Shared Humanity - Our Vision
What do human rights really mean? Human rights represent a fundamental recognition and assertion of our dignity as human beings; our right to be free from the sufferings inflicted on humankind by the forces of inhumanity. Yet, for all of the achievements of humankind, we are still somewhat defined by our capacity to perpetrate horrendous cruelties on each other. Within the last two decades gross human rights violations have exacted a terrible toll: from the concentration camps of Bosnia, to the slaughter in Rwanda, to today's atrocities in the dusty plains of Darfur - the strong continue to tyrannise the weak. In the face of such darkness, the only question becomes: do we sit resigned in despair that things cannot get any worse, or do we aspire to make things better?
Human rights must be seen as more than a remote dream confounded by the reality of the world; they must exist as our ethic in this moment, or they will not exist at all. If we truly believe that human rights are inherent and fundamental, and not just privileges bestowed on us by temporal authorities, then we must also realize that we are the international community - abstract notions about power (and our corresponding sense of individual powerlessness) only allow us to evade our sense of personal responsibility. A well-known quotation from Pastor Niemoeller (a victim of the Nazis) bears repeating:
First they came for the Jews and I did not speak out - because I was not a Jew. Then they came for the communists and I did not speak out - because I was not a communist. Then they came for the trade unionists and I did not speak out - because I was not a trade unionist. Then they came for me - and there was no one left to speak out for me.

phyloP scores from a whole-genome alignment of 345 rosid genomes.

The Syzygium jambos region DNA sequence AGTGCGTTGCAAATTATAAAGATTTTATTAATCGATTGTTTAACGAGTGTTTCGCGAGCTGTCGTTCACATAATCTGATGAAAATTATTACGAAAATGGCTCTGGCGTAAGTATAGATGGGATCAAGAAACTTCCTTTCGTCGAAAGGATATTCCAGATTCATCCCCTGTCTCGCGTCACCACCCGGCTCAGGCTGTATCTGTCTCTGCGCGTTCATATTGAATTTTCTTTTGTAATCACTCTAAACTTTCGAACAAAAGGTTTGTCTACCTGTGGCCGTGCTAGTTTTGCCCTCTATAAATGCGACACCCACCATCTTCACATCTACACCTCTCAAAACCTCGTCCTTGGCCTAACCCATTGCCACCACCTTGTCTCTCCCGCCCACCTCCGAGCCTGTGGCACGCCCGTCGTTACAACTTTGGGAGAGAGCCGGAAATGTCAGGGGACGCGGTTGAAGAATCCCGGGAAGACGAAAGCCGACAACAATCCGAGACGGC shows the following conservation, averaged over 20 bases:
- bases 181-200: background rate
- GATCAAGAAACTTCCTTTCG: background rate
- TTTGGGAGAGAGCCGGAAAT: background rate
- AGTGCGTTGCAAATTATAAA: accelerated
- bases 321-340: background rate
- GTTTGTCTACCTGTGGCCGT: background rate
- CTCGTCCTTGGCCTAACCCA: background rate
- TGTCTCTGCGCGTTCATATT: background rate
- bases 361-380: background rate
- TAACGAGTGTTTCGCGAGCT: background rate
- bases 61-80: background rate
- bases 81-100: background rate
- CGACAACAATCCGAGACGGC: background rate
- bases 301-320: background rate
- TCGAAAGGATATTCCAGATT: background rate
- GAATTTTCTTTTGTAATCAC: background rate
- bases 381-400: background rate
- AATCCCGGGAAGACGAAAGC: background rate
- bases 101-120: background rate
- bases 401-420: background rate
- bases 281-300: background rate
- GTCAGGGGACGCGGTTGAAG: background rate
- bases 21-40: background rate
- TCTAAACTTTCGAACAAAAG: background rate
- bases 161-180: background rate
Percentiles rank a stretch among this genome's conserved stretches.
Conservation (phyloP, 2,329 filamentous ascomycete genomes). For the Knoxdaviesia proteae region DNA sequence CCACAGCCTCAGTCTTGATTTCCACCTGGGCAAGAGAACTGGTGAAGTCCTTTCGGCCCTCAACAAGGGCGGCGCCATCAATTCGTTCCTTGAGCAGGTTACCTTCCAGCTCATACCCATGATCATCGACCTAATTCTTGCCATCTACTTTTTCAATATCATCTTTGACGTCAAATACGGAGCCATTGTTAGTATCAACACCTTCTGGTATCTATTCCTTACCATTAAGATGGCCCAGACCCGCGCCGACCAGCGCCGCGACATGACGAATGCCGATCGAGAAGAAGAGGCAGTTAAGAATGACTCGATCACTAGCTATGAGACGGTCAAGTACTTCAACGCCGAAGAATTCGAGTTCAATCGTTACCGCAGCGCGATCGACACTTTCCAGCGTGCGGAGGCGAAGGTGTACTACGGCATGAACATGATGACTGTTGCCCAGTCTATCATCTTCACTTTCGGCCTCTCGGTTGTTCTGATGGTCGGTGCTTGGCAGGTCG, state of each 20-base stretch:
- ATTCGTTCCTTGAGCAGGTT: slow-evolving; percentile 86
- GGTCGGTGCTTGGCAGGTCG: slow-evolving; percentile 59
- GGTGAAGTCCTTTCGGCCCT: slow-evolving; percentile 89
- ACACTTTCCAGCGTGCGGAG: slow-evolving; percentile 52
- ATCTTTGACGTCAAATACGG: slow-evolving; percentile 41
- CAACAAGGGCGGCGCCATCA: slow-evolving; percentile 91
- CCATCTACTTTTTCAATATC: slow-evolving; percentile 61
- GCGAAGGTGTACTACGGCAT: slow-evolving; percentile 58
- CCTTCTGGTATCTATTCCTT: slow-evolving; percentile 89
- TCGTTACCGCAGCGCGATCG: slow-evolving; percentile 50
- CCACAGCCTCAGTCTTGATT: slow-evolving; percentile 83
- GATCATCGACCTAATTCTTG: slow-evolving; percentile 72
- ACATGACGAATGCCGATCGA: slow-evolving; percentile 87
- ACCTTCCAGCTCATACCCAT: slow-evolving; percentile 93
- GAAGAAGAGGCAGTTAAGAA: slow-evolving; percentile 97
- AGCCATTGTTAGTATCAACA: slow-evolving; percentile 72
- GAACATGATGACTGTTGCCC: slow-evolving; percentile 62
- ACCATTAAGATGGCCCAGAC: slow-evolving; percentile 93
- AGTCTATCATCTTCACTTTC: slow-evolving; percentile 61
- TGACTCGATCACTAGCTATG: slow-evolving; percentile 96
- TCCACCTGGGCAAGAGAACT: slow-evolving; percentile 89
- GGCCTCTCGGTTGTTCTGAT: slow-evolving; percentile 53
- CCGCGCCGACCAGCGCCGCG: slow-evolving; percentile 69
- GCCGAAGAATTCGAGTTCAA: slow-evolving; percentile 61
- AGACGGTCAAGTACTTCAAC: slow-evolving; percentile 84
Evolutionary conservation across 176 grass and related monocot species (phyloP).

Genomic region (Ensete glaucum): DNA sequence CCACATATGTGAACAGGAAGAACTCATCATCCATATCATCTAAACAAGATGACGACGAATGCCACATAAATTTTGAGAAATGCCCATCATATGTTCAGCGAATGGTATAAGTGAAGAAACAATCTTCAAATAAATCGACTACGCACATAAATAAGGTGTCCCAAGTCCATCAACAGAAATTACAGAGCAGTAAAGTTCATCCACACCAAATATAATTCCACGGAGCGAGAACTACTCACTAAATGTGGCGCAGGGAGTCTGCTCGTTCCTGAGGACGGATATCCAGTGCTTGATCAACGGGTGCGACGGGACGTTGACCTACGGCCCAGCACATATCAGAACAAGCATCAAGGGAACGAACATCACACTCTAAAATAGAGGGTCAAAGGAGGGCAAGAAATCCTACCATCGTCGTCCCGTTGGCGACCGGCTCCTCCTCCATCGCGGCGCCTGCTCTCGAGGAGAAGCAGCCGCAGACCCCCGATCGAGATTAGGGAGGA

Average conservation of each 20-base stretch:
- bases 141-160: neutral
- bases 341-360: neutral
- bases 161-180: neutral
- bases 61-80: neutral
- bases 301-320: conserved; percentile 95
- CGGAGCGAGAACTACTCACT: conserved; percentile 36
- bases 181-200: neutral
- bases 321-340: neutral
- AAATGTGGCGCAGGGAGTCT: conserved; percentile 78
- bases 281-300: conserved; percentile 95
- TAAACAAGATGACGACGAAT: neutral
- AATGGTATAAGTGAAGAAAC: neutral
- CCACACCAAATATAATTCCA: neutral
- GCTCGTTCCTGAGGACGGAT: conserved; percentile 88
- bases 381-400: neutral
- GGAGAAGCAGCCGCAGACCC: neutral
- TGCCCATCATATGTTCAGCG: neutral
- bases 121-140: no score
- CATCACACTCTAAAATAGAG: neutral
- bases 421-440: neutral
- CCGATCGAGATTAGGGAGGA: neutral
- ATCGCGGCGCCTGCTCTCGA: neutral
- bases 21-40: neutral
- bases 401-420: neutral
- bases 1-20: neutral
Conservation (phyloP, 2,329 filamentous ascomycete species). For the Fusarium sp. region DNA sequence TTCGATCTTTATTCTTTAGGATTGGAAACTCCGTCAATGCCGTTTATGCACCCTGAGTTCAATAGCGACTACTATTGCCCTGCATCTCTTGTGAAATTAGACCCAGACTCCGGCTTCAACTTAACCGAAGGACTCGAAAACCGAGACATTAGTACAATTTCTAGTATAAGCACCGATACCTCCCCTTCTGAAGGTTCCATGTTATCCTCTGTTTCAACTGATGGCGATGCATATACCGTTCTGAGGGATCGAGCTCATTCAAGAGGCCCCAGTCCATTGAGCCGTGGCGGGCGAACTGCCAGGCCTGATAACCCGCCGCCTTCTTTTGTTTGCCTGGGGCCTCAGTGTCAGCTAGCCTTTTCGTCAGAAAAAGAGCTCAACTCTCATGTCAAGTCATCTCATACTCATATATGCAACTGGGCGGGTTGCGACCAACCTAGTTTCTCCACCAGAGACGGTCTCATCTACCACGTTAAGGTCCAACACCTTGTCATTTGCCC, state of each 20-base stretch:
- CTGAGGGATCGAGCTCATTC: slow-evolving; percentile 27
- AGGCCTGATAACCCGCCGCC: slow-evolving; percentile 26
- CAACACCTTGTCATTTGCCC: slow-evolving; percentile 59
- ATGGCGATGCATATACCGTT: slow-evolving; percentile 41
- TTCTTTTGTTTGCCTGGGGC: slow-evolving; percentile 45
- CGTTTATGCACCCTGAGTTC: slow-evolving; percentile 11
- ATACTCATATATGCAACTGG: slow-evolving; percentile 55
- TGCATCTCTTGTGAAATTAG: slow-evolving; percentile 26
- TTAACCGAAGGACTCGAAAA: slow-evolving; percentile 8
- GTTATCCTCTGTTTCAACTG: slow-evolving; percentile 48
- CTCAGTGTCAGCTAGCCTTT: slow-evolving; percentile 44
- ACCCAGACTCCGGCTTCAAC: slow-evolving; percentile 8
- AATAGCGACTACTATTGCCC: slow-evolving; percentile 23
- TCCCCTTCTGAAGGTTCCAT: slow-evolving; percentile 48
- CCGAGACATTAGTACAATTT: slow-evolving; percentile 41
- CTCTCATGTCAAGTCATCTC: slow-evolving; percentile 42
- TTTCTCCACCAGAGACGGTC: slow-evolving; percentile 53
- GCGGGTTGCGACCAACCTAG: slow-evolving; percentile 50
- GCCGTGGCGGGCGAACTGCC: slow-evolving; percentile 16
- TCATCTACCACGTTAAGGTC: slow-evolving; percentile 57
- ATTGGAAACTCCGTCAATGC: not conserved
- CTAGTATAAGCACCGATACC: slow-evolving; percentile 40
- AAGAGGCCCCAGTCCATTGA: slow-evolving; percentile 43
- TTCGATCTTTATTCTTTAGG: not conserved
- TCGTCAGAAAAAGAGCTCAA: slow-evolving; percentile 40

If we do not protect the rights of others, we cannot expect ours to be protected. If we hold our human rights to be important, we must act when the rights of any part of humanity are violated. Inaction is a conscious choice.
Crimes such as genocide are particularly important because they attack the very humanity of people. This attack on humanity requires a human response, a response of humanity as a collective. Unless we actively seek to enforce human rights, to protect the weak from the strong, the next Hitler, the next Pol Pot, the next Milosevic will be emboldened to act. They will perpetrate brutal violence, they will strip us of our very dignity, and they will succeed - if we allow them. The time has come to stand for humanity.
Shared Humanity is a non-government organisation dedicated to working towards the elimination of gross human rights violations (human rights violations that are extreme and systematic or widespread). Shared Humanity seeks to accomplish this mission by increasing public awareness and advocating for a more effective response to atrocities.
Peace through Rights
Rights through Action
Action through Awareness
Our motto also describes our purpose and rationale. We believe that through increasing awareness about gross human rights violations we can act as a catalyst for meaningful action that will protect human rights today. We also maintain that the realisation of human rights is of fundamental importance for all of humankind to live in peace.
About our Name
Shared Humanity. The word "humanity" was chosen because of its dual meaning: humanity as the human value of empathy and compassion, and humanity meaning humankind as a unified whole. The phrase "shared humanity" also has a particular meaning: we are all equally human, thus, we share our humanity. Moreover, our humanity, our human rights cannot exist autonomously of each other. We must defend the rights of humanity as a whole if our own rights are to be upheld. Human rights are a shared endeavour and the elimination of gross human rights violations can only occur if our moral community encompasses all of humanity.